to the
Portfolio
Verification
Form
(signed by
parent; or
log of
attempts)
Consent
Forms
for photo or
video
(Keep on file
at school)
Massachusetts Department of Elementary and Secondary Education
45
Educators Manual p. 33
“Core Set of Evidence”
A complete Portfolio Strand must include at least the
following evidence:
Data Chart
Strand
Cover
Sheet
+
showing performance of
the measurable outcome
on at least 8 different
dates with brief
descriptions
+
First piece of
additional primary
evidence* showing
performance of the
measurable outcome
listed on data chart
+
Second piece of
additional primary
evidence* showing
performance of the
measurable outcome
listed on data chart
* May be a work sample, video segment, or photograph (or
series of photos) clearly showing an end product.
Evidence must be labeled with name, date, percent accuracy,46
and percent independence.
Massachusetts Department of Elementary and Secondary Education
Student
Student
47
Massachusetts Department of Elementary and Secondary Education
Sample Student Data Chart
Student
48
Massachusetts Department of Elementary and Secondary Education
Label:
Name,
Date,
Accuracy,
Independence,
and Brief
Description
(required for
each piece of
evidence)
Student
Student
49
Massachusetts Department of Elementary and Secondary Education
Student
50
Massachusetts Department of Elementary and Secondary Education
Label:
Name,
Date,
Accuracy,
Independence,
and Brief
Description
(required for
each piece of
evidence)
Student
51
Massachusetts Department of Elementary and Secondary Education
Work Sample
Description label
not required if the
evidence is
properly labeled
52
Massachusetts Department of Elementary and Secondary Education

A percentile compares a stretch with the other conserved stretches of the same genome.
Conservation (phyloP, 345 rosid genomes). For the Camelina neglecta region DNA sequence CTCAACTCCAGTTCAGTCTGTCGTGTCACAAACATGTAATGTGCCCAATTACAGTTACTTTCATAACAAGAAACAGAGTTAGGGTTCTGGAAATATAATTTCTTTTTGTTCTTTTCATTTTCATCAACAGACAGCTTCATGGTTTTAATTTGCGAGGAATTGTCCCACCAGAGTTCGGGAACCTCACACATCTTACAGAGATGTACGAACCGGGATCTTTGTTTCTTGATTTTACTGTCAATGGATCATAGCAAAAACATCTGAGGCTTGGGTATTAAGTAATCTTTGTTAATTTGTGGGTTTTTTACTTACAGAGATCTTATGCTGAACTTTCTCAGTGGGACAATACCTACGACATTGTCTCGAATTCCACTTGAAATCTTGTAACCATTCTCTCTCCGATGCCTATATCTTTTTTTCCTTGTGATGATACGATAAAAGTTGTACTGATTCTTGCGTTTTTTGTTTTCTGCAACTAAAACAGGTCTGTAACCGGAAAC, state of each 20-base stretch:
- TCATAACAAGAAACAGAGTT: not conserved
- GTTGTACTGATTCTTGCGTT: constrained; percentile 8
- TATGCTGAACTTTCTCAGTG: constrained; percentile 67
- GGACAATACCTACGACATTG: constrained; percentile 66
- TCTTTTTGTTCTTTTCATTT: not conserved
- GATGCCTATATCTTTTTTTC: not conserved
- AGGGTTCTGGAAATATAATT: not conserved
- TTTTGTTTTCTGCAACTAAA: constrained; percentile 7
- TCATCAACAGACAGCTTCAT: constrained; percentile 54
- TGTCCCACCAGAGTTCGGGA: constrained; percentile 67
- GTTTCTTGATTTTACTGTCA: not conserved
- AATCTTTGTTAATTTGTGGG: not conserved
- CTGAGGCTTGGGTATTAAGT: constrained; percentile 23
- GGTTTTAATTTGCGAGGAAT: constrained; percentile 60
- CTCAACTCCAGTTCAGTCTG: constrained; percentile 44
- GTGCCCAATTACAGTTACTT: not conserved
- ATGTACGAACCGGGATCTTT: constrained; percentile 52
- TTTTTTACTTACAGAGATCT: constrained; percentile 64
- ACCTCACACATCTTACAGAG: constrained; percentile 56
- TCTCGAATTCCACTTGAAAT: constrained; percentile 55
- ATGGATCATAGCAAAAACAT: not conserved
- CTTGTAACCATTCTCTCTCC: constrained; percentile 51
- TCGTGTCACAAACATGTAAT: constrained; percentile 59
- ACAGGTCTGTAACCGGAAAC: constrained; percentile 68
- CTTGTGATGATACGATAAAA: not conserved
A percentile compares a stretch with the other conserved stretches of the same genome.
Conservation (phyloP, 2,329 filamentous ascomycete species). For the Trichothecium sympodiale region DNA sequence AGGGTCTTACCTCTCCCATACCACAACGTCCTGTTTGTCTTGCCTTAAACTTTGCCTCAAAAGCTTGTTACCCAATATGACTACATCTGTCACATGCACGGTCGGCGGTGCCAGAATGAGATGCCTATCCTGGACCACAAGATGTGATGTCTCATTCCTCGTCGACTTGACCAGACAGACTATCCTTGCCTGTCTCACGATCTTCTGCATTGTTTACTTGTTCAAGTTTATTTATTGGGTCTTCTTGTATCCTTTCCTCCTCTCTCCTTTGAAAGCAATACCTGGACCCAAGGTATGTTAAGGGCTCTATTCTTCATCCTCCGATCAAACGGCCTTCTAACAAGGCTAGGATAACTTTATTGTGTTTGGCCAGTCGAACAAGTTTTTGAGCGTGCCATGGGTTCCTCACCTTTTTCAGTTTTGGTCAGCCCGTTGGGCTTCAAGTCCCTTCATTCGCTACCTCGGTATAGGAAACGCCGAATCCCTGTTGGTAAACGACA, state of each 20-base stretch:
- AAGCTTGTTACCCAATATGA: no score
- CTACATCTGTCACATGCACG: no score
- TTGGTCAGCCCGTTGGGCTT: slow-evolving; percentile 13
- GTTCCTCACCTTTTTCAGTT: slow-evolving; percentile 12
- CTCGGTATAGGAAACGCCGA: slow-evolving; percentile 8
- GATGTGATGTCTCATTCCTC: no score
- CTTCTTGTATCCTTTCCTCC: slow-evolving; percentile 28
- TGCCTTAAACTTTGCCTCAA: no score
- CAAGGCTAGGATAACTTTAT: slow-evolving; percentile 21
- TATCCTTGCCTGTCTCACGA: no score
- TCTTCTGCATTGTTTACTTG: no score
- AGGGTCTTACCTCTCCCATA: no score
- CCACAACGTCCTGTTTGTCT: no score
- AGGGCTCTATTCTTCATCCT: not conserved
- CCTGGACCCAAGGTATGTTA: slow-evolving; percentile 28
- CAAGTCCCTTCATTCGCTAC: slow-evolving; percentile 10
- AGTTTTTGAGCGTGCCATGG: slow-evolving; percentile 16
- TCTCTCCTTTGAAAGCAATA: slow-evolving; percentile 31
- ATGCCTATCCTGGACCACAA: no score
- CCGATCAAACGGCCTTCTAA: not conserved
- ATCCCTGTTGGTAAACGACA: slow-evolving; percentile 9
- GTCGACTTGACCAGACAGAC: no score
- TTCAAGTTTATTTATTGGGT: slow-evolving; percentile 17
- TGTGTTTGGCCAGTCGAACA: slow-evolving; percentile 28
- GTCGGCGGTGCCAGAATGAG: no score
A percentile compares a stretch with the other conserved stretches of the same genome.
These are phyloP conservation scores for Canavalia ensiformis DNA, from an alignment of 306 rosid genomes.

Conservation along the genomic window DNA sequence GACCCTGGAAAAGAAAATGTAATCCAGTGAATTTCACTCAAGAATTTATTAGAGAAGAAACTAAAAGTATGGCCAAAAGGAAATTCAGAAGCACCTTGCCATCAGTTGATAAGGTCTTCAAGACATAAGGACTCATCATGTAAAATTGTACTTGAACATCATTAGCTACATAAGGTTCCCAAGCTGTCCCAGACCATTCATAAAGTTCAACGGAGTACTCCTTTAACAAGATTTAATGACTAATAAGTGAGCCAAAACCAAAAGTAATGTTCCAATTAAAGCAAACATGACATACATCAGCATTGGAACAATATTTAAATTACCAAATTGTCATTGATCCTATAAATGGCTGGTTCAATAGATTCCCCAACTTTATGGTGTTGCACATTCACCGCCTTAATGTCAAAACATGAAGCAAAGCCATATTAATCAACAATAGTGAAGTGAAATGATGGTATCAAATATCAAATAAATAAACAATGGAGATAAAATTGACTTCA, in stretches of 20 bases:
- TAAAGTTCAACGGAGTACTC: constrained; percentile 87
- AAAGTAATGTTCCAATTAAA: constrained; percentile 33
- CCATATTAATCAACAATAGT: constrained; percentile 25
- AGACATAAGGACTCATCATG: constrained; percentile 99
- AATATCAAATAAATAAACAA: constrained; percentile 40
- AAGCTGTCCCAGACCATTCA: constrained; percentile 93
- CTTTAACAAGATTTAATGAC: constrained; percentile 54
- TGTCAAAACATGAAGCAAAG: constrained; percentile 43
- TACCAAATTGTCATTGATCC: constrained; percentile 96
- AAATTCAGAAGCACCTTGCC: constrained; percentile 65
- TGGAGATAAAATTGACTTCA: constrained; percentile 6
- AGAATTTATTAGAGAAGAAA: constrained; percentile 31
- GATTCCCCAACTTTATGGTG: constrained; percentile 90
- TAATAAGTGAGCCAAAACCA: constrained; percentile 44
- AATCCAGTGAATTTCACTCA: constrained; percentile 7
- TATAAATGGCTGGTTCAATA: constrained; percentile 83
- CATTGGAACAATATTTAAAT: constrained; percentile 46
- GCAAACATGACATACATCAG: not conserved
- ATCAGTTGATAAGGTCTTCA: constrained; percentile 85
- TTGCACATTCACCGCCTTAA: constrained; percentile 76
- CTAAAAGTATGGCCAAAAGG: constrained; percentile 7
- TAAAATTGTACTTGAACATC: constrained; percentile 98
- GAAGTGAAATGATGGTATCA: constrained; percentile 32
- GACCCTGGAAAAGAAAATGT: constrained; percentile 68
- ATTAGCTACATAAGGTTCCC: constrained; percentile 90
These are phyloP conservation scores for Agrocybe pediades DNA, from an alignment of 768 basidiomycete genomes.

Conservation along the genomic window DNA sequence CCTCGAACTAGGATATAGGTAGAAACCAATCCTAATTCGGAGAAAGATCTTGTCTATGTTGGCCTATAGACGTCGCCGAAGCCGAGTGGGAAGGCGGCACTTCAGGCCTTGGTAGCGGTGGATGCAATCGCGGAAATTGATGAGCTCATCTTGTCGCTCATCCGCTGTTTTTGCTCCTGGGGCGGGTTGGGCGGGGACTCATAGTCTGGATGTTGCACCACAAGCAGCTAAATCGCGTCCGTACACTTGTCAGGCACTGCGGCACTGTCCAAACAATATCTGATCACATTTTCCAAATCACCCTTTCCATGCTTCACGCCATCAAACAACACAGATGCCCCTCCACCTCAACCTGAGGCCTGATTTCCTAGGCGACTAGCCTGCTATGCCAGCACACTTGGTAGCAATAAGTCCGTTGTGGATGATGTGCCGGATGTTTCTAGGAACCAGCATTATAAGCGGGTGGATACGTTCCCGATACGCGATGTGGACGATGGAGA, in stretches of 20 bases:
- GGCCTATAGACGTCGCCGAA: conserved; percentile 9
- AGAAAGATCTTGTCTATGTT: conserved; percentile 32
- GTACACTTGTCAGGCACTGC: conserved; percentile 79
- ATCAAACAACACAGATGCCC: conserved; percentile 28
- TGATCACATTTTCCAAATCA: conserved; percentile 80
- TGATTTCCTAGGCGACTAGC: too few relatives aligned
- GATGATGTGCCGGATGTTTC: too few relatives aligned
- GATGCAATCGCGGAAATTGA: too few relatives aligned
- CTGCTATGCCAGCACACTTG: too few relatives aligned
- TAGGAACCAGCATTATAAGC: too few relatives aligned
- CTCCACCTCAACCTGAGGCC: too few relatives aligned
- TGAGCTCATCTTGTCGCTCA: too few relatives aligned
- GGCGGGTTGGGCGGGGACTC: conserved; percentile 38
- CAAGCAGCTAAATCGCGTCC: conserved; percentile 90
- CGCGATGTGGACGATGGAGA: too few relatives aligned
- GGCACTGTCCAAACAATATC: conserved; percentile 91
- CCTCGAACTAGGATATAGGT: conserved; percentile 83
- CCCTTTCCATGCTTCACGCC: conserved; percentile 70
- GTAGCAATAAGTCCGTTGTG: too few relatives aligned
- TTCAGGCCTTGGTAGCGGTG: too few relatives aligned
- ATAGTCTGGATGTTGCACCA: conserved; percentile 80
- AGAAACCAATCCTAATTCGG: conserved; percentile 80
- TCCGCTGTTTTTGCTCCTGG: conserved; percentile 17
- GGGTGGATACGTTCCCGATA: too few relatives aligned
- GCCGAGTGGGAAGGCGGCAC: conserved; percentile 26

STORY CARDS
53
Supporting Documentation:
Does not show actual performance or an end product, but
gives clarifying information.
Massachusetts Department of Elementary and Secondary Education
Educator’s Manual p.39
Supporting Documentation
 Products that show or describe the learning context, but
do not show actual performance or an end product:
 Photographs or videos that show setting,
instructional approach, materials, etc., but not
actual student performance
 Aids and supports used by the student
54
Massachusetts Department of Elementary and Secondary Education
Student
55
Massachusetts Department of Elementary and Secondary Education
Educator’s Manual pp.39,52
What is Self-Evaluation?
Evidence of choices made by student;
for example, that he/she has:
Reflected on his or her performance
Selected work for the portfolio
Chosen materials/activities
Set own goal for learning
Graphed own performance
Monitoring tasks accomplished on a checklist
Used a scoring rubric to rate own performance
Self-corrected work (as indicated by the teacher)
 Self-evaluation is done by the student, not by the teacher.
 Stickers on work are not examples of self-evaluation
Massachusetts Department of Elementary and Secondary Education
56